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Great pocket watches guys!:drool:

But I have to say that digdoug's pocketwatch is pretty incredible! Not only because it is so ornate and the case work is so intricate and detailed but because it has been in his family since just after the Civil War. I find that amazing.

Keep them coming guys!:thumbup1:
 

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Discussion Starter · #4 · (Edited)
Pocket Watches...

Welcome to the American Forum Jackie!
There are SO many kinds of Pocket Watches out there, from some great American companies... keep checking in here for more examples.
If you do get one, don't forget to show us a picture!:thumbup1:

tbarry...
Awsome pictures of a beautiful PW!!!
Thanks:thumbup:
 

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Received this one recently from a grandparent. The Waldon is in need of much TLC but here is the current state ...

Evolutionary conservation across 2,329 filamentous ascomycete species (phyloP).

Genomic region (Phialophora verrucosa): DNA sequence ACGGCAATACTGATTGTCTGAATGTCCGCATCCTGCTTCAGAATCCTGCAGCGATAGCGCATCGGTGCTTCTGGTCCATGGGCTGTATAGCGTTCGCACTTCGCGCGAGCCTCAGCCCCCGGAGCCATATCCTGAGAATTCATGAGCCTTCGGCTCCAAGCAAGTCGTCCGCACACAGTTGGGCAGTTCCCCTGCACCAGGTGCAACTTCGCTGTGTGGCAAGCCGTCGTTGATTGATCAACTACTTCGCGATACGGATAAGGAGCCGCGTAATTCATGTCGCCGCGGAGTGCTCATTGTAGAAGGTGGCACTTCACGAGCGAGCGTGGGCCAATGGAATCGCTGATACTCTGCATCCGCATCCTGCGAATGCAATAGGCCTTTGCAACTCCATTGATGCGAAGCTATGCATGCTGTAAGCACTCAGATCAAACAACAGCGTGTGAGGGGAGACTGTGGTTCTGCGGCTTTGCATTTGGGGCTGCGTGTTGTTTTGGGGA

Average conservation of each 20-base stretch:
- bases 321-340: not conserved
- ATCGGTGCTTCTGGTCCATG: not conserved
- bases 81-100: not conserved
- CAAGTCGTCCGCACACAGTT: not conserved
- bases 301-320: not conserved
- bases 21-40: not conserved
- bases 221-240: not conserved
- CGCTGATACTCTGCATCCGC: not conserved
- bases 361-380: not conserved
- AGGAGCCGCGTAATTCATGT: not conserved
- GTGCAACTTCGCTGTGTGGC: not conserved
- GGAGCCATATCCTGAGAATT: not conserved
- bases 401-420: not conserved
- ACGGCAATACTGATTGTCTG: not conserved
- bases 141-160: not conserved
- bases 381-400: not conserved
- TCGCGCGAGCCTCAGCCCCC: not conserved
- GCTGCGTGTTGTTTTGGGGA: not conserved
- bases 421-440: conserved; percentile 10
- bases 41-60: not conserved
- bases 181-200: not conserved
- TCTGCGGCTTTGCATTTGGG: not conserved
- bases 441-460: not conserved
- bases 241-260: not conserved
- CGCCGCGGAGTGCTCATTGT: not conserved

Glass crystal was shattered and the movement is corroded but it still keeps time!
 

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I have three 12 size

My first is an heirloom piece that my great-grandfather bought in 1923. It's a 7 jewel cal. 303 wgf Elgin, not terribly valuable, but in great shape, with original fob and box from Snellenberg Jewelers in Philadelphia.





I also have an Illinois Time King and a Hamilton Farragut (secometer), from, respectively, 1926 and the late '30s. I must say that the Illinois movement is a thing of beauty.















 

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The only thing I can tell you about it is the "25 years" referred to the thickness of the gold fill layer. The thicker it was, the longer the guarantee with 30 being the max IIRC. That was stopped sometime in the 1930's I think.